Immunology Research



T cells play a critical role in protection from inf
ectious disease as they recognize and respond to pathogen specific epitopes. After an infection antigen specific T cells dramatically expand, contract, and become short-lived effector cells or are maintained as long-lived memory cells that rapidly respond to a additional challenges. Helper T cells play a central role in the coordination of the adaptive and innate immune responses and deliver essential survival signals for the generation of cytotoxic memory T cells, antibody responses, and protective immunity. A better understanding of T cell activation and memory formation provides an opportunity to effectively improve vaccines and protection from infectious disease.

The main areas of research in the Weber lab are:

1)
Understanding the molecular basis of T cell activation and improving the T cell memory response to infectious disease  2) Determining the involvement of the immune system in the development of Alzheimer's disease 3Engineering improved immunological proteins to combat cancerand 4) Understanding how environmental exposure influences the development of asthma.

 






Understanding T cell activation and improving the memory response to infectious disease

  Our lab is focused on understanding the signals for proper development and function of CD4 T cell memory. We have generated two CD4 T cell receptor transgenic mice specific for the same naturally occurring epitope from Listeria monocytogenes. These transgenic mice, called LLO118 and LLO56, have dramatically different primary and secondary responses to infection.  LLO118 has a strong primary response relative to LLO56, whereas LLO56 has a much better memory response compared to LLO118. Understanding why these dramatic differences between primary and secondary responses exist could provide important insights into why some T cells are better at providing immunity to infection and generating memory cells and how this can be improved.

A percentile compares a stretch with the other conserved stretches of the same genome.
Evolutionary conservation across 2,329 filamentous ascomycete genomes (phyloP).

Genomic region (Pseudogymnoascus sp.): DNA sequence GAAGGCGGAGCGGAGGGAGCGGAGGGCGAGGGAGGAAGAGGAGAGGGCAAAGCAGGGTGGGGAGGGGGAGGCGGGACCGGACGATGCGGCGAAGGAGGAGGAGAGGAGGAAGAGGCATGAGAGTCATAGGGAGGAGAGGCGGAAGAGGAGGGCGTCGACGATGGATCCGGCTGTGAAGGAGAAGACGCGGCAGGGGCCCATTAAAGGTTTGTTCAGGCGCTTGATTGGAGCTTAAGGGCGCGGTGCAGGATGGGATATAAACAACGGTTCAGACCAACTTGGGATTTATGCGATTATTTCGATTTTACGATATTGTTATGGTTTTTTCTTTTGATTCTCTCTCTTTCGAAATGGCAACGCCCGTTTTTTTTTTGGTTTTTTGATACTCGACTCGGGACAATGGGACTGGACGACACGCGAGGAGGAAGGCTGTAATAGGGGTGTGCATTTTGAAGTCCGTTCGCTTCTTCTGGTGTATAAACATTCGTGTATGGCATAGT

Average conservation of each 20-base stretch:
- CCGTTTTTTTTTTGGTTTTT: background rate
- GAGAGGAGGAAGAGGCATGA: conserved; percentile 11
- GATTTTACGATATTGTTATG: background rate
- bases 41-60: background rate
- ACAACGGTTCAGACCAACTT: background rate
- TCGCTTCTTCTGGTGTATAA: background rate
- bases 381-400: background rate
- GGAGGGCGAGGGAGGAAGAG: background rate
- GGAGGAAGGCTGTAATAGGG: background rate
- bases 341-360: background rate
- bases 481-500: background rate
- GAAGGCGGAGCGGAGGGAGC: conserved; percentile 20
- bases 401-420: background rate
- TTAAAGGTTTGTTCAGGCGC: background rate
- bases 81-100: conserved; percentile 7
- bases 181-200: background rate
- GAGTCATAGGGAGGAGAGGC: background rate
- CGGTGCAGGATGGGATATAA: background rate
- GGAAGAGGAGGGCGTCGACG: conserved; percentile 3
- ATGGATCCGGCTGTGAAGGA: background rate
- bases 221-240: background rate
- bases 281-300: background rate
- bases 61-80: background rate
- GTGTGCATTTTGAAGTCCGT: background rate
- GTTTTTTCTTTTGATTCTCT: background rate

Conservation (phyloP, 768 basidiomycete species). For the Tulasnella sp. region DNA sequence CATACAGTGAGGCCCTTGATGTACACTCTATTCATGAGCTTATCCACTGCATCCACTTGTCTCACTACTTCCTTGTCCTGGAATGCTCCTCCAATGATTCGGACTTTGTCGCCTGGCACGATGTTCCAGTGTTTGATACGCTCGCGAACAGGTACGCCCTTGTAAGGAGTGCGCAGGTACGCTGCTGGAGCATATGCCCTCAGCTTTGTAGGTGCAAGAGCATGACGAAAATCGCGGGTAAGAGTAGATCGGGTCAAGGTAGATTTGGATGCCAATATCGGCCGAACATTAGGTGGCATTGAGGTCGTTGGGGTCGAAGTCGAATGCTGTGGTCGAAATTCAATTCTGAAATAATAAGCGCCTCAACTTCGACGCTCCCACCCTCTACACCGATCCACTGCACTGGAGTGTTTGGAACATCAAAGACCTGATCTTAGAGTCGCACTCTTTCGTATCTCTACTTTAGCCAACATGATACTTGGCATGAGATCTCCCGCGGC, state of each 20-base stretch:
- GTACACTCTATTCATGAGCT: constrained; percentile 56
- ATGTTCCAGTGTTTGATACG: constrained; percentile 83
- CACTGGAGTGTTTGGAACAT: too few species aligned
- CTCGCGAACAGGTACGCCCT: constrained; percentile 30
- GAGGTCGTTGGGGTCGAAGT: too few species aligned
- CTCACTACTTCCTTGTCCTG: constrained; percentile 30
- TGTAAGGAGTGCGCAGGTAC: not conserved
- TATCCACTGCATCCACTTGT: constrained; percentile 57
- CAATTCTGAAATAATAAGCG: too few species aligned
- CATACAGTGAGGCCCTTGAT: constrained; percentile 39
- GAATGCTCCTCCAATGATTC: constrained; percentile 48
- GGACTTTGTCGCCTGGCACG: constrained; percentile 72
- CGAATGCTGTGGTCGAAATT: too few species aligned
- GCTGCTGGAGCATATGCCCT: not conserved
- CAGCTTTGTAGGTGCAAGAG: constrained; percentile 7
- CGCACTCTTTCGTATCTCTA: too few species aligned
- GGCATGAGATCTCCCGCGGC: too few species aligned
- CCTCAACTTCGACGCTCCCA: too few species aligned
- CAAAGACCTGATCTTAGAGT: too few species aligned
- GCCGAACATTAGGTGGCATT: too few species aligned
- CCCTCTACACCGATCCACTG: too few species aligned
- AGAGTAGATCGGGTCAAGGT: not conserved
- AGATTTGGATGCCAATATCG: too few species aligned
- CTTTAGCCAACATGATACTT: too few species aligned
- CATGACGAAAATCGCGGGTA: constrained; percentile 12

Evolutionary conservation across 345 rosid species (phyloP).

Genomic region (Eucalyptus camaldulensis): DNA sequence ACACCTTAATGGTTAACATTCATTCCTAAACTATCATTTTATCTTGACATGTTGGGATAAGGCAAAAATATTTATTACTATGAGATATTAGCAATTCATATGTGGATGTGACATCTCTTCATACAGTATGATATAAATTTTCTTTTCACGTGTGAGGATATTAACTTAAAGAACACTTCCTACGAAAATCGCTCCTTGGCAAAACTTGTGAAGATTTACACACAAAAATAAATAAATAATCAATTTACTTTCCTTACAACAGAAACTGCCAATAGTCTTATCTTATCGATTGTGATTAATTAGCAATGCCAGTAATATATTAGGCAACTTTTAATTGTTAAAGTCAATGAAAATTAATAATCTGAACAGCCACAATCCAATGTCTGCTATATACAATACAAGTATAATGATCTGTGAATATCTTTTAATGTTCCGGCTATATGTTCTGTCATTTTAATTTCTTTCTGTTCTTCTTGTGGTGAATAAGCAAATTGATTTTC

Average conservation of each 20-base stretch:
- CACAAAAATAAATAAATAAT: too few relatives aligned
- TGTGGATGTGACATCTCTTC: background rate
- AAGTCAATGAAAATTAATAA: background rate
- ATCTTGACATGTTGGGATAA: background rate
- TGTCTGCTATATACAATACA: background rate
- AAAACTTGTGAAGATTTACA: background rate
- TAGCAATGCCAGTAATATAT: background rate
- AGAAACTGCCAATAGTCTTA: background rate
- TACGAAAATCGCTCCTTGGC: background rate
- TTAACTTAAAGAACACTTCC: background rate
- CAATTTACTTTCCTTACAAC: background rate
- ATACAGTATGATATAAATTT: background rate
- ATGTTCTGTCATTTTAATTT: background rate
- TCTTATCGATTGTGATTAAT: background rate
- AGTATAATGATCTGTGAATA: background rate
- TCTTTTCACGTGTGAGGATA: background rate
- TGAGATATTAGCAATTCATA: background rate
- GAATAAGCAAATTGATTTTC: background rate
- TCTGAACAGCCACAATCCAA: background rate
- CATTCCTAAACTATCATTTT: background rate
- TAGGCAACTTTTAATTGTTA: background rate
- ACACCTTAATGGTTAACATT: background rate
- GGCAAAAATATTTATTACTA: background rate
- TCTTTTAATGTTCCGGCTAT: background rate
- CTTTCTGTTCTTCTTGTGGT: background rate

Determining the immune system involvement in the development of Alzheimer's disease

 
A second focus of the lab is to understand the molecular and cellular basis of immune cell involvement in the development of Alzheimer's disease. We are examining this by performing the molecular characterization of immune proteins identified by bioinformatic analysis of human genome sequencing. We use flow cytometry and live cell calcium imaging to determine changes in function. This allows us to visualize T cell and macrophage activation real time and determine how immune gene changes in Alzheimer's disease patients may be initiating or enhancing disease development. This data will provide insights into novel immune genes involved with Alzheimer's disease development.






Engineering immunological proteins with improved function


 
  A third focus of the lab is engineering immunological proteins with improved function. We are working to understand how high affinity T cell receptors differ in their ability to recognize antigen and cause T cell activation. High affinity T cell receptors are engineered using yeast display and directed evolution and are a novel tool for targeting T cell epitopes not recognized by antibodies. High affinity T cells may be useful as therapeutics in an infectious disease or cancer setting when coupled with pro-inflammatory cytokines or in autoimmunity when coupled with anti-inflammatory cytokines.
 

Examining environmental exposure and asthma and allergy development


  A fourth focus of the lab is measuring the role of humidity on dust mite and endotoxin exposure and asthma development.  These measurements are done in homes with swamp coolers or central air conditioning using ELISA to measure levels of dust mite antigens (DerP1/DerF1) and the Limulus Amebocyte Lysate (LAL) test to measure endotoxins.  We are also interested in examining the effects of dust mite and endotoxin exposure on asthma in young children. For more information on our recent publication see the BYU article and video or the FOX news story.